Legacy intermediaries (e.g., middlemen such as traditional publishers, record labels, agents, etc.) are incentivized to make you think that you need them. This belief gives their businesses the best chance of continued survival and better advantages.
The key is: whether you actually need them or not is entirely another matter; they only need you to believe that you do, so that you’ll keep doing business with them.
Shreyas Doshi writes, “High Agency is about finding a way to get what you want, without waiting for conditions to be perfect or otherwise blaming the circumstances.”
Intermediaries are incentivized when their suppliers and customers believe in stories that encourage low agency and behave accordingly. For example, when authors believe that traditional publishing is the only way to get what they want, they will wait for permission, bend over backwards, and even sign disadvantageous terms to work with them.
Today, it’s very likely that you don’t actually need an intermediary to do something. For example, you used to need an agent, and a traditional publisher, to publish a book. Now, you can do it yourself, and it’s extremely convenient; a quick Google search for “print your own book,” or “print on demand,” turns up many technology solutions. (There are even more options for people who are willing to redefine what book means, like ebooks, audiobooks, etc.)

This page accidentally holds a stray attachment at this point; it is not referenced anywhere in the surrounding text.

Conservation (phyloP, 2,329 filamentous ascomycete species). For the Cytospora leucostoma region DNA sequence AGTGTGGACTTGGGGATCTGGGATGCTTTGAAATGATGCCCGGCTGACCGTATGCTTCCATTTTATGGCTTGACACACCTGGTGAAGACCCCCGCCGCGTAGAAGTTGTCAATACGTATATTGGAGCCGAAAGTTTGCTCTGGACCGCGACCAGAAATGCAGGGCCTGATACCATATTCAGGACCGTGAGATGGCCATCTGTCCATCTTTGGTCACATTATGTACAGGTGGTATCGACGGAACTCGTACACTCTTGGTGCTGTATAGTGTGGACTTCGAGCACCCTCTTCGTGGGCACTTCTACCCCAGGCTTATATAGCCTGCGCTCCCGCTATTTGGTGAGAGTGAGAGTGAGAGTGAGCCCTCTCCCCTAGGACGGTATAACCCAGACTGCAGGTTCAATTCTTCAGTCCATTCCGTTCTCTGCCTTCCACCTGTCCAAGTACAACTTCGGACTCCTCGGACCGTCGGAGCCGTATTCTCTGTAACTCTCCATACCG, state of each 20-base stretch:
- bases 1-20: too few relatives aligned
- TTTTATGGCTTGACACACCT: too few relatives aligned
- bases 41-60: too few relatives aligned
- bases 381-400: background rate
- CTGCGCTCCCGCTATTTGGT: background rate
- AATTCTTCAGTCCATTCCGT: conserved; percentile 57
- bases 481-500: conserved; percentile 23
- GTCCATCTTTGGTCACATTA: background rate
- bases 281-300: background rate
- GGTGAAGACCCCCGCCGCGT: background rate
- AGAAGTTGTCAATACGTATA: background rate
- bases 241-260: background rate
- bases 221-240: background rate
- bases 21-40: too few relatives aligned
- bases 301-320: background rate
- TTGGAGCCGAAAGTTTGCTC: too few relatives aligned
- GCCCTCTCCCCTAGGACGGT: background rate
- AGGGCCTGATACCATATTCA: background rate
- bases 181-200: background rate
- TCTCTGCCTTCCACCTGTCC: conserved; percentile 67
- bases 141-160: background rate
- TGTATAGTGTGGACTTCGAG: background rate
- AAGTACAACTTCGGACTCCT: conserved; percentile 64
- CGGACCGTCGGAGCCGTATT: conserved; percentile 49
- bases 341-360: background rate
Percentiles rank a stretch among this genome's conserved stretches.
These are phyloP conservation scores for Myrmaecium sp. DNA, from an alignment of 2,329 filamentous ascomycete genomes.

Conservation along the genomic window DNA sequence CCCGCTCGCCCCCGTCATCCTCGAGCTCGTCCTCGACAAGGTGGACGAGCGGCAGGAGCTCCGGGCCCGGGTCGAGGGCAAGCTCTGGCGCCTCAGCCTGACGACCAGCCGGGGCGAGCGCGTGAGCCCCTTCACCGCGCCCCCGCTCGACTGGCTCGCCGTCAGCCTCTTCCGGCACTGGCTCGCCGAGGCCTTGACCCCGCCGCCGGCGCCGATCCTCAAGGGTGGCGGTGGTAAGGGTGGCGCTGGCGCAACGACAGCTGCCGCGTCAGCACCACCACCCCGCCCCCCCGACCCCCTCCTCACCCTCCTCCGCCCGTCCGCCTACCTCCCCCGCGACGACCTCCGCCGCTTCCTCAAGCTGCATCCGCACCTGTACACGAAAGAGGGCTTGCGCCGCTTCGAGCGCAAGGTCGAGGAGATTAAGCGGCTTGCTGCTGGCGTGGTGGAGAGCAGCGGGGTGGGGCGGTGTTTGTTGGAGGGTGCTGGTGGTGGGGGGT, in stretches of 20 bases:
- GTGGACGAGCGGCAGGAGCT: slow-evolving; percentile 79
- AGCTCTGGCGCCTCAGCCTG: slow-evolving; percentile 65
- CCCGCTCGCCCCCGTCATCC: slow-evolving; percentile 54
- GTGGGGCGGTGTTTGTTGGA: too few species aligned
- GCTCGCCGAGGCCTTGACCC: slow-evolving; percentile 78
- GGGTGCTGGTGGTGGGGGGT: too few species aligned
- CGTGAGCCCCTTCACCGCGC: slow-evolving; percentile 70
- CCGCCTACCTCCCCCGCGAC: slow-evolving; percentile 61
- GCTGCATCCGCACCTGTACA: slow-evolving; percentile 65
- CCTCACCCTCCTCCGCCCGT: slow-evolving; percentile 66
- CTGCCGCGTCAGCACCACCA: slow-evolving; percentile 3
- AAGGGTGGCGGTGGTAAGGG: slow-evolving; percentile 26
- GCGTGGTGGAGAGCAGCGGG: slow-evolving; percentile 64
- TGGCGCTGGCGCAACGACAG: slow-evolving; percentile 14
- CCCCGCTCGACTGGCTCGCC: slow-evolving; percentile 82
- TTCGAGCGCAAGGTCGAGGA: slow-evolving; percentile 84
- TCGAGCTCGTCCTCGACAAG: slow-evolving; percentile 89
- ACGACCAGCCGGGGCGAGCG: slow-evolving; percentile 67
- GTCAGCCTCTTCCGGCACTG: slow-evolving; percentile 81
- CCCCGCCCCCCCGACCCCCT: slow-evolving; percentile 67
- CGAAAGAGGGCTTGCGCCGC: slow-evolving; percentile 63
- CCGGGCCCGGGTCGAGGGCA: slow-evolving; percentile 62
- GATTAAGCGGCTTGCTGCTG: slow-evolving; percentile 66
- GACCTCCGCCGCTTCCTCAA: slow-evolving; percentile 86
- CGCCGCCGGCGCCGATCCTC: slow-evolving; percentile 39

Yet the notion of the brand association and perceived legitimacy that traditional publishers offer still comes to mind. None of this has to do with the work itself, only how you believe people will receive your work. It helps to have the support of an intermediary, if you can pay the cost to actually make it happen.
One of the most constructive elements of choosing to do something yourself—e.g., publish a book without a traditional publisher, selling to a client without an intermediary, etc.—is that you’re practicing your way into a new story.
You know that there are options out there; now you’re exploring them. You’re proving to yourself—and so many others—that it is possible for you to do something without an intermediary, because it is.
Intermediaries can make great partners. However, the fewer of us believe in intermediaries as a necessity—and gatekeepers of all other sorts, like bestseller lists, etc.—the fewer stories we’ll have to lean on as excuses and rob us of our agency.
Don’t wait around for an intermediary’s permission to get started on your work. If you must seek permission and encouragement, look for it somewhere else.